Bachelor of Science, Stanford University, BIOL-BSH (2006)
Doctor of Philosophy, California Institute of Technology (2011)
Maxence Nachury, Postdoctoral Faculty Sponsor
Exome sequencing of Bardet-Biedl syndrome patient identifies a null mutation in the BBSome subunit BBIP1 (BBS18)
JOURNAL OF MEDICAL GENETICS
2014; 51 (2): 132-136
Bardet-Biedl syndrome (BBS) is a recessive and genetically heterogeneous ciliopathy characterised by retinitis pigmentosa, obesity, kidney dysfunction, postaxial polydactyly, behavioural dysfunction and hypogonadism. 7 of the 17 BBS gene products identified to date assemble together with the protein BBIP1/BBIP10 into the BBSome, a protein complex that ferries signalling receptors to and from cilia.Exome sequencing performed on a sporadic BBS case revealed for the first time a homozygous stop mutation (NM_001195306: c.173T>G, p.Leu58*) in the BBIP1 gene. This mutation is pathogenic since no BBIP1 protein could be detected in fibroblasts from the patient, and BBIP1[Leu58*] is unable to associate with the BBSome subunit BBS4.These findings identify BBIP1 as the 18th BBS gene (BBS18) and suggest that BBSome assembly may represent a unifying pathomechanism for BBS.
View details for DOI 10.1136/jmedgenet-2013-101785
View details for Web of Science ID 000331191300009
View details for PubMedID 24026985
Cilia grow by taking a bite out of the cell.
2013; 27 (2): 126-127
Autophagy and primary cilium assembly have long been known to be induced by the same conditions in cultured cells. Two recent studies in Nature-Tang et al. (2013) and Pampliega et al. (2013)-link the two processes, suggesting that a specialized autophagy pathway near the basal body regulates cilium assembly.
View details for DOI 10.1016/j.devcel.2013.10.013
View details for PubMedID 24176638
In vitro inhibition of heme oxygenase isoenzymes by metalloporphyrins
JOURNAL OF PERINATOLOGY
2011; 31: S35-S41
Neonatal jaundice results from an increased bilirubin production and decreased hepatic bilirubin conjugation and excretion. Severe hyperbilirubinemia is currently treated with phototherapy or exchange transfusion; however, its prevention by inhibiting bilirubin formation is a more logical strategy. Heme oxygenase (HO), with inducible (HO-1) and constitutive (HO-2) isoenzymes, is the rate-limiting enzyme in heme catabolism, producing equimolar amounts of bilirubin and carbon monoxide (CO). Metalloporphyrins (Mps) are heme derivatives that competitively inhibit HO and thereby suppress hyperbilirubinemia. No systematic studies have been reported evaluating whether the HO isoenzymes are inhibited differentially by various Mps. Identification of Mps that selectively inhibit the inducible HO-1 without affecting the 'housekeeping' HO-2 isoenzyme might be desirable in the clinical setting of hemolytic disease, in which the Hmox1 gene is greatly induced. Although bilirubin production is due to the activity of both HO-1 and HO-2, the inhibition of HO-1 with a relative sparing of HO-2 activity might provide the most selective approach for the treatment of hemolytic disease.We determined for the deutero-, proto-, meso- and bis-glycol porphyrins with zinc, tin and chromium as central atoms, respectively, the concentration needed for 50% inhibition (I(50)) of HO-1 and HO-2 activities in rat spleen and brain tissue.For a given Mp, HO-1 activity was less inhibited than that of HO-2. The order of inhibitor potency of each Mp was nearly identical for both isoenzymes. Tin mesoporphyrin was the most potent inhibitor for both isoenzymes. HO-2 selectivity was greatest for tin protoporphyrin. Conversely, the Zn compounds were least inhibitory toward HO-2. No Mp preferentially inhibited HO-1.Mps that produce a less inhibitory effect on HO-2, while limiting the response of the inducible HO-1, such as ZnPP, may be a useful clinical tool.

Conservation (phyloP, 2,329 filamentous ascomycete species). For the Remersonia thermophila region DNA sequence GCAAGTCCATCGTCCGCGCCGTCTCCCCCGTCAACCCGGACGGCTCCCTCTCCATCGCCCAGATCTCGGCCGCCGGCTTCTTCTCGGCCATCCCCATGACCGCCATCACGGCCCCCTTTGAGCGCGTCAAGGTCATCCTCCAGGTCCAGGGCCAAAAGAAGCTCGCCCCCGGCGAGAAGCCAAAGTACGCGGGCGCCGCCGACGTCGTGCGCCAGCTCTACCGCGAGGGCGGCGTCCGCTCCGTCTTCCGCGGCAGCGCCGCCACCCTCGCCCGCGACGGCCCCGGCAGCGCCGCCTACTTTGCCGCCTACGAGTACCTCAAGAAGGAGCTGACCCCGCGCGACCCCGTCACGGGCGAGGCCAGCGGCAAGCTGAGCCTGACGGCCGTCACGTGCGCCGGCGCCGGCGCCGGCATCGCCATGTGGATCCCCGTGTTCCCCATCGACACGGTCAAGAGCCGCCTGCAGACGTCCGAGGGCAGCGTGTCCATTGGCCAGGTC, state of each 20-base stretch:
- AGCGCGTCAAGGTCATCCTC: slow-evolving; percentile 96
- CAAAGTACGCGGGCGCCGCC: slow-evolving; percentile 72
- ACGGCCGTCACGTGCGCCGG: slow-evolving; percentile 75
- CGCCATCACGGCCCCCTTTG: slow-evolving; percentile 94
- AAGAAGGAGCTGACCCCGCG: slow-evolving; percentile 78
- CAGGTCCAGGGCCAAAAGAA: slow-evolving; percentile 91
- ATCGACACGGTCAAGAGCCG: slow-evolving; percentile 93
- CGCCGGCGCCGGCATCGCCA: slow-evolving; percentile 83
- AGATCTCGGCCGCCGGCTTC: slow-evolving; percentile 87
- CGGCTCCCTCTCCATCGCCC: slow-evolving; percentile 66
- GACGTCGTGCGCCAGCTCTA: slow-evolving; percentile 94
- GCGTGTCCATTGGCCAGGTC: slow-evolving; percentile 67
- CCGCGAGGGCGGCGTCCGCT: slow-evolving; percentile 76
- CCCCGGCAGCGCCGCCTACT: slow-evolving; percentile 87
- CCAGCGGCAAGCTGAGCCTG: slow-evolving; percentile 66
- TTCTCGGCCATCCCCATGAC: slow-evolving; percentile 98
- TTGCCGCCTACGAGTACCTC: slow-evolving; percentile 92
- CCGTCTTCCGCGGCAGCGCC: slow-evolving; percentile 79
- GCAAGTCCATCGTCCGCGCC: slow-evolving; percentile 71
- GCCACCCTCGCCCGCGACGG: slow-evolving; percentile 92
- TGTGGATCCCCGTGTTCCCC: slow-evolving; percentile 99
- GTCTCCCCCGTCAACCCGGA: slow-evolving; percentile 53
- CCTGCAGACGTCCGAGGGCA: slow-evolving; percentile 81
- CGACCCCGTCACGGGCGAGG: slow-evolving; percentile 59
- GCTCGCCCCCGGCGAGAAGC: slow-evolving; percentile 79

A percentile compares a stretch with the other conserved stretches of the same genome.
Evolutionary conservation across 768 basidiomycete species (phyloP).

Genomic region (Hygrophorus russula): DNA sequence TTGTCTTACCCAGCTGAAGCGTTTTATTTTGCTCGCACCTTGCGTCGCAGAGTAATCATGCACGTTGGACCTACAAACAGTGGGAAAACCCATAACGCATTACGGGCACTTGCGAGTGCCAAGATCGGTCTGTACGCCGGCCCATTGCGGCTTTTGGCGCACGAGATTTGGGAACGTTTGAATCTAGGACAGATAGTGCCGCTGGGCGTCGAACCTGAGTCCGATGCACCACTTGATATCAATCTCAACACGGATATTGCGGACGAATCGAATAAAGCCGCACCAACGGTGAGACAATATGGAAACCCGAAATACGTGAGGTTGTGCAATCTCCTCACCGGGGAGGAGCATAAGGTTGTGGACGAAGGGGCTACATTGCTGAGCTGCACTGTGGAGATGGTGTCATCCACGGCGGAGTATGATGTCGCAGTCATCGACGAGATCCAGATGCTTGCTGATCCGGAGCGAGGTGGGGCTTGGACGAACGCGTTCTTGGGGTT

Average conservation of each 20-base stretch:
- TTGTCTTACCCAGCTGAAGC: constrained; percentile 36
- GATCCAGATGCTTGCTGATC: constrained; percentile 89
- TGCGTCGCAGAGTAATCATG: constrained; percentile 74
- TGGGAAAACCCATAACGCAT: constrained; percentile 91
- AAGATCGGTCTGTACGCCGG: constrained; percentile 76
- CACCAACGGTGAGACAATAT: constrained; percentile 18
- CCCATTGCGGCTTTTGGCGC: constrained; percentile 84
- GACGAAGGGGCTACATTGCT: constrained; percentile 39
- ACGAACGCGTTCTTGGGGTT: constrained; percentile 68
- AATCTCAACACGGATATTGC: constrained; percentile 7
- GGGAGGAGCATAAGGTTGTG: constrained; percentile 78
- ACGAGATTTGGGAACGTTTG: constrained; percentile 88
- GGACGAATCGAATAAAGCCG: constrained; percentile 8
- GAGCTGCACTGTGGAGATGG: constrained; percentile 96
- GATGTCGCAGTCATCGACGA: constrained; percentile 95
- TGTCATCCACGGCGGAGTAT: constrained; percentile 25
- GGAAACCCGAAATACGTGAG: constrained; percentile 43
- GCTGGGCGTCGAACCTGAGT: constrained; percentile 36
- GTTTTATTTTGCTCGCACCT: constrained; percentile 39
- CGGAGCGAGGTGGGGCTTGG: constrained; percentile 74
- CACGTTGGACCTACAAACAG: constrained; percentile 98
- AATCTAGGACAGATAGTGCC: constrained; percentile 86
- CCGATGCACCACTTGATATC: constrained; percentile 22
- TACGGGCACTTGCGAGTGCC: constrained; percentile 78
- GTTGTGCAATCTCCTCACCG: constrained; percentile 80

View details for DOI 10.1038/jp.2010.173
View details for Web of Science ID 000289236900006
View details for PubMedID 21448202